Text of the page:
When governments have to govern
The players want to win the competition, not simply compete.
by Michael Janigan and Anu Bose
Former President Harry S Truman once puzzled why, "the next generation can't learn from the one before until they get knocked in the head by experience." The stumbling realization by politicians, north and south of the border, that business and markets won't produce results that are in the public interest without a framework of strong rules and the means to enforce them, is yet another example of such a re-learning cycle. Governments of the past two decades eagerly tore down the fabric of regulation built in the sixty years before to safeguard health, safety, environmental and pocketbook concerns of ordinary Canadians. In its place, deregulation, reliance on market forces and promotion of industry self-regulation, became unassailable doctrines. In the midst of national elections, both in Canada and the United States, the reasons for the discarded regulatory model became jarringly apparent. The credit crisis shaking the entire US economy, and the ongoing revelations in Canada of the fragility of our protection of consumers in food safety, are perhaps the most obvious examples of the failure of both countries to heed President Truman's lament. Moreover, there has been a sea change in attitude about regulation in the general public: a national poll conducted by the Los Angeles Times in early October, showed that at least 70 percent of respondent Americans in each of a wide range of demographic categories blame the absence of regulation for the nation's economic troubles, and by a margin of 45 percent to 27 percent, they also thought that there was too little regulation for business. While it is easy to find the ideological origins of the recent deregulation craze in the Thatcher and Reagan era approach to dismantling big government, it is a mistake to confine the identification of its practitioners in Canada to the acolytes of former Premier Mike Harris, or the occasional zealot like Maxime Bernier. In fact, the Liberal governments preceding the Harper government had shown substantial buy-in to the philosophy of a retreat from citizen protection and private sector supervision. Spooked by big business' infatuation with the Mulroney regime, and faced with increasing demands for money in health, education and welfare, Liberal governments gambled that an unfettered Canadian big business could produce revenues to keep government delivering on entitlement programs. In return, deregulation would allow the slashing of costs for industry oversight in key services such as transportation, health, telecommunications and consumer protection among others. The liberation from rules would, in turn, garner business political support. The preoccupation with deficit reduction in the 90s hid the extent of the potential damage to Canadian quality of life caused by this strategy. Unfortunately the Harper government parroted or attempted to one-up their predecessors on deregulation, when the Liberals shambled into opposition in 2006. The problem with seeing deregulation as an objective, and not a means to objectives, is that we have to rely on markets acting to benefit all, rather than simply the biggest players. In many key industries, such as banking, the biggest customers are the overwhelming targets of opportunity for profit making. Without rules to ensure fairness, smaller customers lack the clout to compel reasonable terms of service. Competition is a tool that can provide incentives for efficiency, innovation and consumer benefits. But the players in any market want to win the competition, not simply compete. As in a hockey game, the government must act like referees in the market, enforcing rules that protect competitors and consumers from conduct that runs afoul of competition law, or consumer protection, environmental, health and safety standards. Banishing the referee is not likely going to improve the game, or lead to a result where the team playing the best hockey prevails. Instead of committing themselves to becoming irrelevant in important markets such as airlines, telecommunications, energy, drugs, or food, the new Harper government must look first to see if it is meeting the objectives of governing legislation as well as the expectations of Canadian producers and consumers in relation to what is being bought and sold in Canadian markets. We currently have many instances of deregulatory rules made to fit a desired ideological result desired independent of market consequences. In telecommunications, for example, it was accepted for the spectrum auction that three wireless carriers were not enough for meaningful competition, but the government is content to leave unregulated duopolies in place for wire line telephony, internet and digital television. And finally, the government must quit pretending that the interests of ordinary Canadian consumers are protected without a ministry to act in the consumer interest. Such interests are too important to be subordinated within an Industry portfolio focused on the constituency needs of producers. We may not need big government, but we do need a government that can recognize that the public interest is not synonymous with its disappearance from meaningful consumer protection in the marketplace.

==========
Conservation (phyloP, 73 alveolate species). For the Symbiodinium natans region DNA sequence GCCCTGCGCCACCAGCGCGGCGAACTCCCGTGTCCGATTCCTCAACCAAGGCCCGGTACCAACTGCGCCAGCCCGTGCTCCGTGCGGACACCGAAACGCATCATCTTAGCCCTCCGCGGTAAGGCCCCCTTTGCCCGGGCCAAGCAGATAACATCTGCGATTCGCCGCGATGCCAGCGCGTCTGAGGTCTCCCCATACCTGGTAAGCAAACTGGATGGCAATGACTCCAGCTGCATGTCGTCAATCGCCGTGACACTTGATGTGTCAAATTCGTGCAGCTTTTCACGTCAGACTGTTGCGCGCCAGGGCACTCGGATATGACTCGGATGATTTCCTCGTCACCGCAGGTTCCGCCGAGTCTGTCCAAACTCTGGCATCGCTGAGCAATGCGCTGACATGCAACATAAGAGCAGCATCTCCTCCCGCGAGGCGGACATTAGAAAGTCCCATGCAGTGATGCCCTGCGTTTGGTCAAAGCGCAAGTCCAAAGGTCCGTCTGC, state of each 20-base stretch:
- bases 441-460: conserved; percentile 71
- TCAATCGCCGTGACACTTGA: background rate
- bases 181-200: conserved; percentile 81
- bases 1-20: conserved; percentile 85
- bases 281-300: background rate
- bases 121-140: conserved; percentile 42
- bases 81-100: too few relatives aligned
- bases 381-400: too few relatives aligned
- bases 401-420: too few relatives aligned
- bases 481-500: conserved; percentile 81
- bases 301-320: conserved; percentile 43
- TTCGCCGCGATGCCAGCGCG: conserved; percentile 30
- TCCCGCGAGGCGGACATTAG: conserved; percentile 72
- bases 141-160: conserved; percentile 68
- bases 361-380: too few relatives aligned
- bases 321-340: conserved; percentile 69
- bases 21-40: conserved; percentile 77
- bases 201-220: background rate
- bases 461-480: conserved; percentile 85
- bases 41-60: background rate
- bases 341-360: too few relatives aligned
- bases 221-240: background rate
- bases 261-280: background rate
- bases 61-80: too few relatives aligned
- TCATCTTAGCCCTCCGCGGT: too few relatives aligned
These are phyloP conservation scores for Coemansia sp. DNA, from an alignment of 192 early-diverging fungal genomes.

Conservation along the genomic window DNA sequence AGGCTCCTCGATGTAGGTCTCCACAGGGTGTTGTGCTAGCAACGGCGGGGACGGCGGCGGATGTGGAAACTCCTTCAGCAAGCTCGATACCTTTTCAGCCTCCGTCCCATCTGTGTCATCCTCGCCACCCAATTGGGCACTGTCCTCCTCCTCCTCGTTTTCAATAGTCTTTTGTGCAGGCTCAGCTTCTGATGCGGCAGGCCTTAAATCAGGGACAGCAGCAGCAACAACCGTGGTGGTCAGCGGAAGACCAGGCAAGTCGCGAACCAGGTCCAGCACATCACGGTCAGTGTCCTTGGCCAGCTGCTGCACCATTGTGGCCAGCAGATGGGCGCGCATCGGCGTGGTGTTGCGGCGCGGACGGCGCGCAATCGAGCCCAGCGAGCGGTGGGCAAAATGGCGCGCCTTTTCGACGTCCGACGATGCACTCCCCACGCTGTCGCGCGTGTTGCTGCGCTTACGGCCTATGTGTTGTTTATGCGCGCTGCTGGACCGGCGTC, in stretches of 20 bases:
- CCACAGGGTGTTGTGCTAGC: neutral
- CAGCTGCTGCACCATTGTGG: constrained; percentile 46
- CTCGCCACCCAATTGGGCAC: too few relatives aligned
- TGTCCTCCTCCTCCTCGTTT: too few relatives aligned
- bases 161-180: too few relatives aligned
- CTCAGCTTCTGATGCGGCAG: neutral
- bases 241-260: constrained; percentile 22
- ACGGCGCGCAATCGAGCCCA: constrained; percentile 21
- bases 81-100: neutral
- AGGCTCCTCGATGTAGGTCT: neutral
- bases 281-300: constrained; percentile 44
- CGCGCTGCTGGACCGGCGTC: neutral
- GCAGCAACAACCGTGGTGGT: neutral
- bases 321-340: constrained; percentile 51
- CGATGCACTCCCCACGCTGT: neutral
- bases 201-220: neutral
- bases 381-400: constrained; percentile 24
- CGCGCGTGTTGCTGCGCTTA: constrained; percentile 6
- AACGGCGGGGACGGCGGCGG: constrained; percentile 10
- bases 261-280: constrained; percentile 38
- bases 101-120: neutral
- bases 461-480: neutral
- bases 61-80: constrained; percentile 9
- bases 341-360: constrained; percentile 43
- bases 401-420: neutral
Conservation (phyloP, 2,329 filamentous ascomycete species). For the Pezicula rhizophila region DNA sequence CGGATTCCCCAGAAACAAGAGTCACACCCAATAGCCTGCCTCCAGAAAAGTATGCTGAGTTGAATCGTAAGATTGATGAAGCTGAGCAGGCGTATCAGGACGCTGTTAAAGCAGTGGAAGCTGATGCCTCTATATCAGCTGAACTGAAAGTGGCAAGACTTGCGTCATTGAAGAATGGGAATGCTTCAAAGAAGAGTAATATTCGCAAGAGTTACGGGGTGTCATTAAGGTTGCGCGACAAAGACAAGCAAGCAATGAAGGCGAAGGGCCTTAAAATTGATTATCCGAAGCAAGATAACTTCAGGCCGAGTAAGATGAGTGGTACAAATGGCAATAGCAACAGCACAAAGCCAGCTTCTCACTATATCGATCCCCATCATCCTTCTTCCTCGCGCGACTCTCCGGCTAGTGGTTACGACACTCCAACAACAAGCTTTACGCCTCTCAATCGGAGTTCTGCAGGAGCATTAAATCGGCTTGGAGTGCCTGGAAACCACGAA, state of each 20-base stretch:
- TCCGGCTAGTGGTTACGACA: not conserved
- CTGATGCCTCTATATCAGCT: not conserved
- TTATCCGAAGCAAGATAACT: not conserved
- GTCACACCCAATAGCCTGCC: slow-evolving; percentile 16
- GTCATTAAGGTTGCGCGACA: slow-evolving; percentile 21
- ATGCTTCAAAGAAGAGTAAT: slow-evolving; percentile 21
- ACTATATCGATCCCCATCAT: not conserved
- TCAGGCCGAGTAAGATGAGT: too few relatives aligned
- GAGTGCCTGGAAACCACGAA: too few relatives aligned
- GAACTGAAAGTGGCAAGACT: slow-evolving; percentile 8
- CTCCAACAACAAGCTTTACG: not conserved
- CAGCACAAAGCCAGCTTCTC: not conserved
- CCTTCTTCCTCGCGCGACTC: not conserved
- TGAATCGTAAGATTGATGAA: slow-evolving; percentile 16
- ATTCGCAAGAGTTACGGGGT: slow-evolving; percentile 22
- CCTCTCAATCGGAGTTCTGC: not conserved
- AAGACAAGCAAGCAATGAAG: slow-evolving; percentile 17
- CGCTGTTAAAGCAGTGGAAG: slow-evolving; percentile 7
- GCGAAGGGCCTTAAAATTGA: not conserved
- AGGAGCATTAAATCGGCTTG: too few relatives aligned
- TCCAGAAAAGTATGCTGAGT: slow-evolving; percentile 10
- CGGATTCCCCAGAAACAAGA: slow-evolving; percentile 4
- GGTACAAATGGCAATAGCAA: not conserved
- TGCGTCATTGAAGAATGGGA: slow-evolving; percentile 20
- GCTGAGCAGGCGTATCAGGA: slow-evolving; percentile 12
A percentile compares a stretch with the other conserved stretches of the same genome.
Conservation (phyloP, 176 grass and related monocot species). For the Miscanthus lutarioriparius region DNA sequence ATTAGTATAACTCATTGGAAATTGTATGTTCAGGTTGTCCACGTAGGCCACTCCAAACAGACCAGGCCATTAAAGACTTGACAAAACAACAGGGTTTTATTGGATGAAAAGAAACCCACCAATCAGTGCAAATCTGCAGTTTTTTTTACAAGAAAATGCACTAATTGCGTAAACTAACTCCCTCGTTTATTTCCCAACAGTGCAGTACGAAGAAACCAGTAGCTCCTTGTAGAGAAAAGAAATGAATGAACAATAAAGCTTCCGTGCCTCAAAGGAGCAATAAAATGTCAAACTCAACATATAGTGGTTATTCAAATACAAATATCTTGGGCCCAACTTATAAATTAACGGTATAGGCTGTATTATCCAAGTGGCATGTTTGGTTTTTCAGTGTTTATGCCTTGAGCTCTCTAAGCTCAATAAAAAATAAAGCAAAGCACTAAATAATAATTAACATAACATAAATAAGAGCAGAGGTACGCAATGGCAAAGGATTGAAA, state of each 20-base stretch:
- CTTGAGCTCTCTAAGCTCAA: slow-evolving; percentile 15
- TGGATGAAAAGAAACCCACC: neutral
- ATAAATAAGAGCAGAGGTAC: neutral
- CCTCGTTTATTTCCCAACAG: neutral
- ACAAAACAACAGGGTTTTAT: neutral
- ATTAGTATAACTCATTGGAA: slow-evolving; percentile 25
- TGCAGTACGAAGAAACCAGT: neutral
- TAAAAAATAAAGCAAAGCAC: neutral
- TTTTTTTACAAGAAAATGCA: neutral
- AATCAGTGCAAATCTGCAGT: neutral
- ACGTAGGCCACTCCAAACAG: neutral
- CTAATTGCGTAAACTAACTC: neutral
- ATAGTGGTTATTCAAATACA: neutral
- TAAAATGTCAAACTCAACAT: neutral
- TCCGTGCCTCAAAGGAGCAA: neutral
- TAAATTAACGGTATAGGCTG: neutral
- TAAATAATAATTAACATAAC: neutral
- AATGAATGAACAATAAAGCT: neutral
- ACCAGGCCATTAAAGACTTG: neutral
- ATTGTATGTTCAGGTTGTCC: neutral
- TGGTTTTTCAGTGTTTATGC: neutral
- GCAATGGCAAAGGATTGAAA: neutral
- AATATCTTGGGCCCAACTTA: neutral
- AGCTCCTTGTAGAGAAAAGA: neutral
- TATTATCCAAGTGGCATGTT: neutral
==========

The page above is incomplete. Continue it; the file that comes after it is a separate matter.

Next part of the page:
Michael Janigan is the Executive Director and General Counsel of the Public Interest Advocacy Centre; Dr Anu Bose is the Head of Option Consommateurs Ottawa office.
Links and sources
Posted: October 29, 2008
Voices of privatization
Feedback and dialogue
Public Values (PublicValues.ca) is a project of the Golden Lake Institute and the online publication StraightGoods.ca